LNAs with integrated notch filters for interstage-filter-less FDD front-ends
Current mobile wireless devices have to incorporate multiple communication bands and standards, respectively. In particular, this problem emerges for smartphones which are meant to be used worldwide. Enabling the mobile terminals to cover all desired applications does not only result in an increased chip area due to more RF frontends, but also in more PCB area for external filters. In the case of frequency division duplex (FDD) systems, common handhelds use duplex filters to separate the receive signal (RX) from the transmit signal (TX).
These filters are not tuneable, thus require one duplexer per frequency constellation. The selectivity provided by the duplexer must reach a certain level such that third order mixing products are suppressed which are caused by the TX signal leaking into the receiver and an external interferer in a certain frequency distance, thus degrading sensitivity of the whole receiver.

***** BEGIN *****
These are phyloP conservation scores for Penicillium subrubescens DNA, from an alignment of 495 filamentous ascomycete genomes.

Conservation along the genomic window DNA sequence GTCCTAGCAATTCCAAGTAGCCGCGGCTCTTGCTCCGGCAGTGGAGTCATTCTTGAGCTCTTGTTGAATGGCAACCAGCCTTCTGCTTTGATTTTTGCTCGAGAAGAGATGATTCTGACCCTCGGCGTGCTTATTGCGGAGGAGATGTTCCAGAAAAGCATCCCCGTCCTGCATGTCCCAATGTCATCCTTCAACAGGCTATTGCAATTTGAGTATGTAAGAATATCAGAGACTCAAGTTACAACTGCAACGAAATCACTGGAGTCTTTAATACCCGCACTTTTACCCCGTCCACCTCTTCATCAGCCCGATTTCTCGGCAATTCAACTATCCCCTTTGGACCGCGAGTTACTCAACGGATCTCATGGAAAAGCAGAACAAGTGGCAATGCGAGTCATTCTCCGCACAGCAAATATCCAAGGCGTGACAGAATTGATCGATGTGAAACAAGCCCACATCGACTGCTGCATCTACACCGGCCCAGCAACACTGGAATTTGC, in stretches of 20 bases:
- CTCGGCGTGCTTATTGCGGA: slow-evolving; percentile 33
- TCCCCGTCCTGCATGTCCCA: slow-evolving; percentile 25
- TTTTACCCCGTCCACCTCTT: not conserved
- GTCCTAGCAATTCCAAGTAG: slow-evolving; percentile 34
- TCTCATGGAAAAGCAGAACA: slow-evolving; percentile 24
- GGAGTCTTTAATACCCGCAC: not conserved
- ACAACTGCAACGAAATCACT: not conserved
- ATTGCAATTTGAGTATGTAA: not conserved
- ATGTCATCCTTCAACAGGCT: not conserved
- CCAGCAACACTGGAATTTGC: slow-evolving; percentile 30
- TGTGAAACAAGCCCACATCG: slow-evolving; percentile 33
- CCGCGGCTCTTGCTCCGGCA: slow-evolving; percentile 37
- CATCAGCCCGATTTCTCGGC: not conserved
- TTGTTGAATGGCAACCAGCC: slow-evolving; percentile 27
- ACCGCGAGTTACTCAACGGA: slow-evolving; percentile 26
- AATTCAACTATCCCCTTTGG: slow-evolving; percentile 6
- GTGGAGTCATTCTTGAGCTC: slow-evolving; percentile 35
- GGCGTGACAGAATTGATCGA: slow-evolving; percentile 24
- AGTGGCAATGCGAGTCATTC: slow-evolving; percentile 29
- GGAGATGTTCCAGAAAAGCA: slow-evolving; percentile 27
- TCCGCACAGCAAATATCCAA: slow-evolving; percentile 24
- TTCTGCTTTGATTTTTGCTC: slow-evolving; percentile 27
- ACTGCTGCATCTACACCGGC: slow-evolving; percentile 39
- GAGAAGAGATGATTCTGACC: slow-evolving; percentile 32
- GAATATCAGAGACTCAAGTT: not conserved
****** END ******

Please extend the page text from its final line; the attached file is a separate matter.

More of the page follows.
Moreover, noise generated on the TX side leaks into the receiver. This is most critical for small duplex distances. The common way to cope with that is to place an external low noise amplifier (LNA) followed by an additional surface acoustic wave (SAW) filter. Finally, this means there are 2 area consuming filters per band on the PCB for RX and one additional for TX.
LNAs with integrated notch filter seem the most promising way to provide enough selectivity even for LTE at the moment. Basically a tuneable integrated notch filter is added to the LNA of the receiver frontend to attenuate the strong TX interferer early in the receive chain such that the following stages do not have to cope with it.
Dirk Bormann < firstname.lastname@example.org >